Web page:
“In 2017-18, 21,861 deer were culled at night in Scotland. In 2018-19, Scottish Natural Heritage (which is now called NatureScot) issued 370 night shooting licences (more than one a day) and 641 out-of-season authorisations.
“The change in the way culls are planned has resulted in a number of detrimental consequences, because there is no way to take appropriate care when the culls are reduced to a numbers game.
“Any night shooting and out-of-season authorisations should and must be seriously scrutinised and investigated before (licences) are issued.”
Whatever the politics of the situation, Neil has taken his camera far and wide and gained praise from the likes of Outlander star Sam Heughan, who has described his latest collection of images as “stunning”.
Environmentalist Cal Flynn went further and said the book was: “A work of art as well as a moving meditation on man’s relationship with red deer.”
And there was an effusive tribute to Neil’s powers from Simon King OBE, the naturalist, conservationist and TV presenter whose credits include Springwatch and Planet Earth.
King said: “My passion for red deer was born of early encounters in both Scottish hills and southern moors and forests almost half a century ago.
“That creatures of such physical stature can still roam wild in these crowded isles is a testament to their adaptability and tenacity.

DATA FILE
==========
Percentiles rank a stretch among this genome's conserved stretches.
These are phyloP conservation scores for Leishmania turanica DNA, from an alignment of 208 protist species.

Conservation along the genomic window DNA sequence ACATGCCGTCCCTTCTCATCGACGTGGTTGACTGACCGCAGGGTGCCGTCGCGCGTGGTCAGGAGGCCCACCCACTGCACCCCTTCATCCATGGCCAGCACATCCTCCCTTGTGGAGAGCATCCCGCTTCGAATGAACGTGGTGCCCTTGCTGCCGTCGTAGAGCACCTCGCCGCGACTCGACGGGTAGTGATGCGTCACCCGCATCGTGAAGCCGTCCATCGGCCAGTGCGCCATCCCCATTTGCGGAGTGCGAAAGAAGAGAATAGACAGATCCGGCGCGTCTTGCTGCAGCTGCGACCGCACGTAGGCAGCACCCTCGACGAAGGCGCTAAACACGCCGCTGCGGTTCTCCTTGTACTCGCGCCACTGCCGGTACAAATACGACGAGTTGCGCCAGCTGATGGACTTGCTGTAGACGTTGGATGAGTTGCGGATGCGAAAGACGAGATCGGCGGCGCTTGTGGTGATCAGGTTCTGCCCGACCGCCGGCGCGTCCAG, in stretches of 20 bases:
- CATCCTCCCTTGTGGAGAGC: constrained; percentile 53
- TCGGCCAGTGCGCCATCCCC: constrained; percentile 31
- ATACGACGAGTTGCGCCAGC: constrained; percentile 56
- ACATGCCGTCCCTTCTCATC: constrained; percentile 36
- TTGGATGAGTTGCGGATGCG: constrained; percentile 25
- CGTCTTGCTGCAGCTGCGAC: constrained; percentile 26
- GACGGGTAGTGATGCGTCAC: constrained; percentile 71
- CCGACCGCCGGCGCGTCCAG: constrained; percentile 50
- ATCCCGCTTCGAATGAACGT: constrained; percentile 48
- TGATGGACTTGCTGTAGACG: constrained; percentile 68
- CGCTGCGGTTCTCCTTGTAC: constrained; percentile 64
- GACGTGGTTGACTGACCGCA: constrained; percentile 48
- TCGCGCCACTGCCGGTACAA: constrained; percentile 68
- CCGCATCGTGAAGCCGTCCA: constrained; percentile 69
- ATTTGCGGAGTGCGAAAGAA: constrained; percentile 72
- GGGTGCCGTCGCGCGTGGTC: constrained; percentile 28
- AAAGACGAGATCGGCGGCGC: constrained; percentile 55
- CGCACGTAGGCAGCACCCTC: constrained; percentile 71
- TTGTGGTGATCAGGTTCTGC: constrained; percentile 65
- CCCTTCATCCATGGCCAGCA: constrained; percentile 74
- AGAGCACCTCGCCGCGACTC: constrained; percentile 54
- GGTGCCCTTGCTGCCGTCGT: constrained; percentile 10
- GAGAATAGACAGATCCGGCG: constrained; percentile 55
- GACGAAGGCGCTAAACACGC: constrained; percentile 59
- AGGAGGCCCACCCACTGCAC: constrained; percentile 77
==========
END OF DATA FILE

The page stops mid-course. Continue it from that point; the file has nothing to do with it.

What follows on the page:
“In the mid-1990s, I spent two years working with a friend to habituate a number of wild stags and hinds on the west coast of Scotland and got to know these deer intimately, not just as a species, but as individuals.
“And individuals they were! It should come as no surprise that each deer has a unique character, elusive to the casual observer, but which shines through once you get to know them well.
“Neil’s glorious photographs capture much of that identity: the way a stag holds its head, the look in a hind’s eye as she scrutinises the photographer.
“In every image, there is clear empathy, care and even love for the subject embodied in Neil’s composition and choice of light.
“I hope that the splendour, beauty and wisdom (in the book) will convince those who consider red deer to be nothing more than a destructive force on the landscape to have a new-found understanding and empathy for this most precious and iconic of wild creatures.”
- Chasing the Deer is published by Sandstone Press.